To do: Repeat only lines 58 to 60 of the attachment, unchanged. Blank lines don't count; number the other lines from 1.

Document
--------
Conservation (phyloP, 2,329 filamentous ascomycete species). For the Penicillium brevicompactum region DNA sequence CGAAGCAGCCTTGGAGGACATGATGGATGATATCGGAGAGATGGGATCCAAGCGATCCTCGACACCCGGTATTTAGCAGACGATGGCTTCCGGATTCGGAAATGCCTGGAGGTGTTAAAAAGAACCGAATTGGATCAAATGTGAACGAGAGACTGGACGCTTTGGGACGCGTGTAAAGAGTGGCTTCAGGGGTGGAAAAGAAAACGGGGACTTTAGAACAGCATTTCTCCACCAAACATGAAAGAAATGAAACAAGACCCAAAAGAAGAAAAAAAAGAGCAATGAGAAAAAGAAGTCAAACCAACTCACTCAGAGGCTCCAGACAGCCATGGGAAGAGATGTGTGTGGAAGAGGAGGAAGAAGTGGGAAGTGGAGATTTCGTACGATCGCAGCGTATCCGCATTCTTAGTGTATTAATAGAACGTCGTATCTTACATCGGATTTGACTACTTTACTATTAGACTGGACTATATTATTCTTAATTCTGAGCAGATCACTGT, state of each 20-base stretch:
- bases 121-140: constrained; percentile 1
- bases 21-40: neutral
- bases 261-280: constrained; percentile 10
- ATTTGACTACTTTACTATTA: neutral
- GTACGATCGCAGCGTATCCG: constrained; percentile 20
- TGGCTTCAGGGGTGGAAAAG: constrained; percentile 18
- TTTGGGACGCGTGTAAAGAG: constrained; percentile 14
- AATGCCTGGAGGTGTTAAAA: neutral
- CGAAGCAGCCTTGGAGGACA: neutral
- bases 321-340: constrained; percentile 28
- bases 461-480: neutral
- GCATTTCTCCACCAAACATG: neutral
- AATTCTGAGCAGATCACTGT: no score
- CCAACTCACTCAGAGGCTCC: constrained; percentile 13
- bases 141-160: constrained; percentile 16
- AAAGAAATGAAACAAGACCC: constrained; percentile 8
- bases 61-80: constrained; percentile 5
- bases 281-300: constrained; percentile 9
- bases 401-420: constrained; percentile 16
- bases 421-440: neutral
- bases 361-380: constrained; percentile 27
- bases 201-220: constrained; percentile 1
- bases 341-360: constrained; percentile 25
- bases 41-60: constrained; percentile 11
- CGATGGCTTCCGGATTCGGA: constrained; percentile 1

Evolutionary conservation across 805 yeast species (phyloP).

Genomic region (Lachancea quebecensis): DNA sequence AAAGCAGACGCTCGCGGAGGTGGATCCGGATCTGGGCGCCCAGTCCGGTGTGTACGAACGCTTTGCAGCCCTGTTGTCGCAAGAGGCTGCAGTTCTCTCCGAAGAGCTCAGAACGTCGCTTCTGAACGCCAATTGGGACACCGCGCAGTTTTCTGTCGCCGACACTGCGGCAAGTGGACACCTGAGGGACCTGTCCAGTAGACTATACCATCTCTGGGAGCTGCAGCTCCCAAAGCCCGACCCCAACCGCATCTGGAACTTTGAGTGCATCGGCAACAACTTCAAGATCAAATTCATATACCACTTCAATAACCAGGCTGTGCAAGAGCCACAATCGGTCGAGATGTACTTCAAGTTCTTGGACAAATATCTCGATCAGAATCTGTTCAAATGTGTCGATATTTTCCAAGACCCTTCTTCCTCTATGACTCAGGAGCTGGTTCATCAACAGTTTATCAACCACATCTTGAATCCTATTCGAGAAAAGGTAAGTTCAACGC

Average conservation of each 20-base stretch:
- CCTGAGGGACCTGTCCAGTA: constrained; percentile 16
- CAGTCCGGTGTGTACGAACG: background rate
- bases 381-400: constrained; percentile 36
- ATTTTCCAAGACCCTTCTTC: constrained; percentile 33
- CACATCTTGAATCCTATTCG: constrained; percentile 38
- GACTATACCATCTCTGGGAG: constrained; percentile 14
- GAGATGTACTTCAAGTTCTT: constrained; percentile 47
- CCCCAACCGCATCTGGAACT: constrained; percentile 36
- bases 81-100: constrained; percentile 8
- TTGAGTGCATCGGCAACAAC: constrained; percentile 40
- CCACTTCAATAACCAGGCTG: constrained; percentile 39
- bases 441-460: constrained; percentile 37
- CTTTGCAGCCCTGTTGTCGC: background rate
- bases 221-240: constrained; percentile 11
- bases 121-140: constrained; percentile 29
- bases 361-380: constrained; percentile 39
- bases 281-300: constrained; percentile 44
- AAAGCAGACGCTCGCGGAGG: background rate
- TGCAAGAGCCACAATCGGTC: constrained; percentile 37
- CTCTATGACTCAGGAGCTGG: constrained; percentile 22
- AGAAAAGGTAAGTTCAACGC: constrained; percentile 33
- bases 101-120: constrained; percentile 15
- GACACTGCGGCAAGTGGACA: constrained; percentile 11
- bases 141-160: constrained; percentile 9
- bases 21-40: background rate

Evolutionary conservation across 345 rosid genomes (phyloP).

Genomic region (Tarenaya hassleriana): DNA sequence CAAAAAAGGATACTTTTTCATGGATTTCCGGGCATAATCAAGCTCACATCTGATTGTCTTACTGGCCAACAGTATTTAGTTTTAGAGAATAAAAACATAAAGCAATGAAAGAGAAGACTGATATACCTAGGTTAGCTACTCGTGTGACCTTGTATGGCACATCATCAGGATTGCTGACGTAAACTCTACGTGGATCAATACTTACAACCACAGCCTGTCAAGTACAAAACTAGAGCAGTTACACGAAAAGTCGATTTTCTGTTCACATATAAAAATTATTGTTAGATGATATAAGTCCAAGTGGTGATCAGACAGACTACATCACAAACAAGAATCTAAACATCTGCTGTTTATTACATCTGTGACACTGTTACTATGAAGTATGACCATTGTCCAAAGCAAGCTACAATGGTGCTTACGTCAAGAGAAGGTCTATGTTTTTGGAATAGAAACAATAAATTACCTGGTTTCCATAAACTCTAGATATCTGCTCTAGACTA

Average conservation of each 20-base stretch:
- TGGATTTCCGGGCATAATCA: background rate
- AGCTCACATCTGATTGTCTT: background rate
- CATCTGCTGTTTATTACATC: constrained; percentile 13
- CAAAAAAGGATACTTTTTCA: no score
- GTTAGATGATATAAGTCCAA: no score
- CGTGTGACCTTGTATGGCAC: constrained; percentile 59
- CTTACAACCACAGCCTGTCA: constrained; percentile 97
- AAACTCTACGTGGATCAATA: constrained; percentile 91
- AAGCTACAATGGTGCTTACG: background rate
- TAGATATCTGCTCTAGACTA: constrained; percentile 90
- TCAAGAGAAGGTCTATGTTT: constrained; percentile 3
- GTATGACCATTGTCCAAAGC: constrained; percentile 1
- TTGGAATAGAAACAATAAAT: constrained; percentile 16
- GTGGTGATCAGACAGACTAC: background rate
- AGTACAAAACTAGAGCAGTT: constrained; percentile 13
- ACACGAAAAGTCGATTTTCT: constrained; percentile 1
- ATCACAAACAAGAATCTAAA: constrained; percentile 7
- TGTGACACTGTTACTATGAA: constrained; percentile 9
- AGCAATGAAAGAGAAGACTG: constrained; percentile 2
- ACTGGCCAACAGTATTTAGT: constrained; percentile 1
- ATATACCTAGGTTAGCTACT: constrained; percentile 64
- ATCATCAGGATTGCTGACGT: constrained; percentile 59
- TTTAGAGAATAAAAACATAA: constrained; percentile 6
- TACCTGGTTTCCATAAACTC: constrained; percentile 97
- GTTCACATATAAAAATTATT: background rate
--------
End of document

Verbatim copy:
- TGGATTTCCGGGCATAATCA: background rate
- AGCTCACATCTGATTGTCTT: background rate
- CATCTGCTGTTTATTACATC: constrained; percentile 13